Turtle Nesting Success Rates Reach New Heights
Nest survival rates for the turtle populations have reached new highs over the past season with up to 98% unscathed at some of the remote beach locations on Western Cape York.
The figures were revealed at the Western Cape Turtle Threat Abatement Alliance (WCTTAA) annual forum held in Cairns in December and convened by Cape York Natural Resource Management.
Some 26 attendees gathered to provide data on nesting numbers for the 2021 season, which reviewed predation rates, protection methods and compared successes and trials faced during the season’s work.
Some of the key results for 2021 included:
- 3,698 marine turtle nests were monitored
- 7 census beaches, covering 150km were monitored
- 2,693 pigs were removed
- The average nest predation rate was 10% (the target is to achieve less than 30%)
Despite overall predation rates being among the lowest in the past six years of the program, a number of challenges were reported by the Ranger groups Pormpuraaw Land and Sea Management Rangers, Mapoon Land and Sea Management Rangers, Napranum’s Nanum Wungthim Rangers, and NPARC/ Apudthama Rangers and Kowanyama Rangers.
These included weather events, such as the long wet season which created more mud inshore and restricted early beach access at Pormpuraaw; big winds and one metre waves and subsequently more marine debris, which made it difficult to monitor Skardon Beach at Mapoon; and large storms hitting the Jardine beach while Apudthama Rangers were camped there.
Human interference was also a problem for rangers at Napranum, who recorded 39 Flatback turtle nests destroyed after being run over by vehicles on Pennefather Beach.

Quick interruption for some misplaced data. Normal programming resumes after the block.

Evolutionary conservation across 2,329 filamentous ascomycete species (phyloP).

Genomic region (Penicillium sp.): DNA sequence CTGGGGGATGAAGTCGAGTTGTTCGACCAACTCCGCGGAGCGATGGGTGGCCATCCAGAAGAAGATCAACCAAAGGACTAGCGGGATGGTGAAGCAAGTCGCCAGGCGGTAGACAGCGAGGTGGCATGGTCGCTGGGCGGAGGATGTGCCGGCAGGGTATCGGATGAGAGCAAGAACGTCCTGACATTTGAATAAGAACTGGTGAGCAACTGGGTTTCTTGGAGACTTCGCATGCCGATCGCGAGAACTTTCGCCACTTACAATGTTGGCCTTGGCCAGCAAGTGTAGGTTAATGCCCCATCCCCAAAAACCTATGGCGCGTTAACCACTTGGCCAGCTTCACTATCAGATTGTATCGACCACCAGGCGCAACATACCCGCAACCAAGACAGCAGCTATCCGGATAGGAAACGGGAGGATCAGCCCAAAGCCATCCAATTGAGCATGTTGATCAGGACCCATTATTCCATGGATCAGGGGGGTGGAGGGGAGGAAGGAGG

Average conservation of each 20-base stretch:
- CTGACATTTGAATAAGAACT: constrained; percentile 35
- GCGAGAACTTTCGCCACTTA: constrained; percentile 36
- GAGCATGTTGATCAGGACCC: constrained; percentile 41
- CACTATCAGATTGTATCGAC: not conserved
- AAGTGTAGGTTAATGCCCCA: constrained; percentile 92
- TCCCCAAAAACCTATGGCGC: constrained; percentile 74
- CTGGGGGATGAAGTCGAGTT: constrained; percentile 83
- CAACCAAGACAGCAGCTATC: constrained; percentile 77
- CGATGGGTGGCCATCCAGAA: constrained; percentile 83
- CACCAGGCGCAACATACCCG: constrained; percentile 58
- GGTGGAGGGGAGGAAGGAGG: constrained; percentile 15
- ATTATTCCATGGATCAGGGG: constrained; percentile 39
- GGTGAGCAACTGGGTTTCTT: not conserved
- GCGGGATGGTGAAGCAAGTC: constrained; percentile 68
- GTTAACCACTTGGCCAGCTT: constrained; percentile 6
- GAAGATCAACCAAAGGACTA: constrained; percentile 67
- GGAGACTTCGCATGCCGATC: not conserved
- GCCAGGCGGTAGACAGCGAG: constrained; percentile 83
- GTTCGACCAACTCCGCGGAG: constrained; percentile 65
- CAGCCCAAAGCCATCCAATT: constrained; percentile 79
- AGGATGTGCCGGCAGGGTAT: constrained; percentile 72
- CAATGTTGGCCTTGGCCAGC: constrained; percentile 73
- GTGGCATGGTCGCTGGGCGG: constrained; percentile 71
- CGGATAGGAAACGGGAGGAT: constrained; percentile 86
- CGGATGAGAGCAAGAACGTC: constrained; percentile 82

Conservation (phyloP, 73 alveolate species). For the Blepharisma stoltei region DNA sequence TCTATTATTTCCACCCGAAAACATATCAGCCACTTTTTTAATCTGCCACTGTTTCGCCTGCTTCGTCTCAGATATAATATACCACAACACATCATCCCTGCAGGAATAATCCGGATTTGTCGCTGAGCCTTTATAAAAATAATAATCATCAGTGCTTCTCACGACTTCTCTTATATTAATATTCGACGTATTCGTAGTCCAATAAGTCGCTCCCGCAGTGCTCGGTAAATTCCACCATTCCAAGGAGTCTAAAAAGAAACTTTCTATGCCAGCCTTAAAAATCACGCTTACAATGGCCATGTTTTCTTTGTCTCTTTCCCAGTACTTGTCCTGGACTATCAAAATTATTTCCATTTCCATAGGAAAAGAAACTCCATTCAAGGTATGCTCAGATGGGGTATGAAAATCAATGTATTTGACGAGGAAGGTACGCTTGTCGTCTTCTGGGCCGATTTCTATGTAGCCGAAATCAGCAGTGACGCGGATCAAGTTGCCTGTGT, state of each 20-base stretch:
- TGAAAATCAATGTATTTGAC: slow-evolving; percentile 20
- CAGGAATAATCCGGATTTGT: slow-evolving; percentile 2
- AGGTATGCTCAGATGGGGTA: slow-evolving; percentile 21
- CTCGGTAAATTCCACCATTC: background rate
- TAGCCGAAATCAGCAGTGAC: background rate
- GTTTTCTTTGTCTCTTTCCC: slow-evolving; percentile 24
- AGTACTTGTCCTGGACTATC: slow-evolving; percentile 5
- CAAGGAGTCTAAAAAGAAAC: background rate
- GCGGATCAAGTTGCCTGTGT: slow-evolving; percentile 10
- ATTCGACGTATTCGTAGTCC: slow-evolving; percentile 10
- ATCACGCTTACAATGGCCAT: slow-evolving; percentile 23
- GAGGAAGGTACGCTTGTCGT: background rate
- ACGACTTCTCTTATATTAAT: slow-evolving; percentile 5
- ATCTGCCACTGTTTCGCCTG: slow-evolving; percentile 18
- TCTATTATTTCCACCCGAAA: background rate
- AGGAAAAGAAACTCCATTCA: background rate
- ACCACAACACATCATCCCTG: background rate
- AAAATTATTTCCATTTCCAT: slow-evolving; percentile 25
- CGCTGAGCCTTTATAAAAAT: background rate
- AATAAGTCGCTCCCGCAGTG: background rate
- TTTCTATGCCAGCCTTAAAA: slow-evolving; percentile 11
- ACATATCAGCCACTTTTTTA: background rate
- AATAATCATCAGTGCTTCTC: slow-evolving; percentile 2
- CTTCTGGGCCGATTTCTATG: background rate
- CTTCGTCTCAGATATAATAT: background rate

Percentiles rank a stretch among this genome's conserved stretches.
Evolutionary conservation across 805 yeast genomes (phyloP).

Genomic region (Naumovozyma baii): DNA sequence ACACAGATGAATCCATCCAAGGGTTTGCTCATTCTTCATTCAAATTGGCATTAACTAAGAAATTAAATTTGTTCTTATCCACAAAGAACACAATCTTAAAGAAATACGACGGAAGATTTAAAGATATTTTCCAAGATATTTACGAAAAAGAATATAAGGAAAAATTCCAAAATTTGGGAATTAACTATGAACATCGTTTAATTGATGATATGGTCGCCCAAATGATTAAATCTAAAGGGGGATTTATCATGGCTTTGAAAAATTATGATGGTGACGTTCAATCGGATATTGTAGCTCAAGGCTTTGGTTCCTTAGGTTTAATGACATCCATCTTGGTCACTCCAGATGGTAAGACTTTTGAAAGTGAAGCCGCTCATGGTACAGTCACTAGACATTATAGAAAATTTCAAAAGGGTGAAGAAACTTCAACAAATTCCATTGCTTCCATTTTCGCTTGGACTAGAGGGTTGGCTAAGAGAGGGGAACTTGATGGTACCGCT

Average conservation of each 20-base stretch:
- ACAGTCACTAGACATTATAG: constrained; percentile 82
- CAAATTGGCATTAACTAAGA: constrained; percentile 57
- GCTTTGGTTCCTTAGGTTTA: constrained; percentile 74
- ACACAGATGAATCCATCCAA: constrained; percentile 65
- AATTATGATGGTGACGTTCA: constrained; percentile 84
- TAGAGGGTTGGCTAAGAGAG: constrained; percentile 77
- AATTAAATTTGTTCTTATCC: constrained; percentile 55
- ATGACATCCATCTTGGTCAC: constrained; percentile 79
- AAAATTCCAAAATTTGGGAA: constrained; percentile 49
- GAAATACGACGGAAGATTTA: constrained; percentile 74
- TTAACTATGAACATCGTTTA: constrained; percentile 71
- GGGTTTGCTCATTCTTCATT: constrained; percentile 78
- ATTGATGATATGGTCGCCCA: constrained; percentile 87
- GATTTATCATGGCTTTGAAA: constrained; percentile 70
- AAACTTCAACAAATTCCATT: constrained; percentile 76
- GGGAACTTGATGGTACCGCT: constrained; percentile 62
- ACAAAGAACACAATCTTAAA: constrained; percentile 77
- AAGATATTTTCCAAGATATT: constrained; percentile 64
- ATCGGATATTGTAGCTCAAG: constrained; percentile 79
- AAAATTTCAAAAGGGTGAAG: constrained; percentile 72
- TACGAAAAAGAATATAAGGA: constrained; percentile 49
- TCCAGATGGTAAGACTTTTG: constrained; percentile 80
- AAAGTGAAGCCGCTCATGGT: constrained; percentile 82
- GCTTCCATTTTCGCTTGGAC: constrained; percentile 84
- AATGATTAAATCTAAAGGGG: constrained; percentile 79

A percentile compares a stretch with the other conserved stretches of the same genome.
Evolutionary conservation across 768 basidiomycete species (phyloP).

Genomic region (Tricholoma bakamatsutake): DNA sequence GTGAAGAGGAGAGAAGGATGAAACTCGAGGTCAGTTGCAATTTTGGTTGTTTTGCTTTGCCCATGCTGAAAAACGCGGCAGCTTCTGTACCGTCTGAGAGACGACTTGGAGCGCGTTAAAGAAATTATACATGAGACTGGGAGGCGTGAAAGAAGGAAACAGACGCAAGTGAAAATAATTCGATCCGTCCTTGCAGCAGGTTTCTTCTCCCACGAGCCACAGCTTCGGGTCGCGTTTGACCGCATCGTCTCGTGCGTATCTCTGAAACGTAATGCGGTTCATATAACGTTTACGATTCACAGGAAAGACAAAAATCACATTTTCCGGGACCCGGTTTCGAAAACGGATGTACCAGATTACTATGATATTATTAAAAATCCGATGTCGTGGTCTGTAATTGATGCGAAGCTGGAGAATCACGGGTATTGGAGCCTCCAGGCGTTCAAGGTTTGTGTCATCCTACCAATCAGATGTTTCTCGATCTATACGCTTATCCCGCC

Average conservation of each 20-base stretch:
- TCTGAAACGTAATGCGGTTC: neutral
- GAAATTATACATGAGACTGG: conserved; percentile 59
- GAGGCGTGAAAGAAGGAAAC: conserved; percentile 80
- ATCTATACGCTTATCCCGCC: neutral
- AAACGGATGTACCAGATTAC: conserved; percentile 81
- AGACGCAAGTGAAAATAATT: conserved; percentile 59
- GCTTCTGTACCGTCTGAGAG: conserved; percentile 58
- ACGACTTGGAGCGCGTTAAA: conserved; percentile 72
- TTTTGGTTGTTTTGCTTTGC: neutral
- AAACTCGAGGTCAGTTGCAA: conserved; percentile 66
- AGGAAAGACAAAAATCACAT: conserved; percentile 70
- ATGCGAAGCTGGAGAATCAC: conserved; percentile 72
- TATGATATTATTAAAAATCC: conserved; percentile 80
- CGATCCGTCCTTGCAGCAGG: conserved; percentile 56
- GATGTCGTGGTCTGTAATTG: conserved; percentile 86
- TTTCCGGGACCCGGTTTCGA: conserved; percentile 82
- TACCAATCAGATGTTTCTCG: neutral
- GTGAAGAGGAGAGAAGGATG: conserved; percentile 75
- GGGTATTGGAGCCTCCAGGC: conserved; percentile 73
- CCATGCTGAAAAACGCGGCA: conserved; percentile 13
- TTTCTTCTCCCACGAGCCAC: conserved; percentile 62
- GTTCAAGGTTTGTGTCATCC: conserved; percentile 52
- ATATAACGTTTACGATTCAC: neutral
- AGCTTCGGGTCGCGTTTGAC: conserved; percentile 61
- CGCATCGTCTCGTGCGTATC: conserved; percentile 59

All ranger groups agreed keeping up with pest control and culling of feral pigs was difficult due to costs of helicopter hire and stretched Ranger resources.
“There are a lot of challenges, and as we are hearing, additional threats such as the increasing number of vehicles on some beaches, local fisheries, and marine debris and ghost nets – all need to be addressed on a bigger scale,” Cape York NRM Biodiversity and Fire Program Manager and WCTTAA Coordinator Kerri Woodcock said.
“This is not to take away from the amazing work the Ranger Groups and others are doing on Country to protect the turtles. Look at the numbers being presented here, with more than 90 per cent of nests surviving to hatching. These Rangers are on the ground, protecting, caring for and strengthening our turtle numbers in sometimes 40 degree heat, in some of the most remote parts of the country."
WCTTAA is a partnership of five Indigenous ranger groups on Western Cape who have been working together in marine turtle conservation since 2015. Supported by Cape York NRM the work is funded through the Nest to Ocean Turtle Protection Program.
“Our knowledge and data base are growing with each year and low predation rates are being sustained - the WCTTAA program is succeeding at maintaining these local turtle populations for the future.”
The meeting also heard from representatives from APN Cape York, Rio Tinto; Queensland Department of Environment and Science, including from Mike Gregory who oversees the Nest to Ocean Turtle Protection Program which supports WCTTAA; the Federal Department of Agriculture, Water and Environment; and the National Feral Pig Action Plan.
Andree Stephens, Communications Officer, Cape York NRM
P: 0438 082 939 E: firstname.lastname@example.org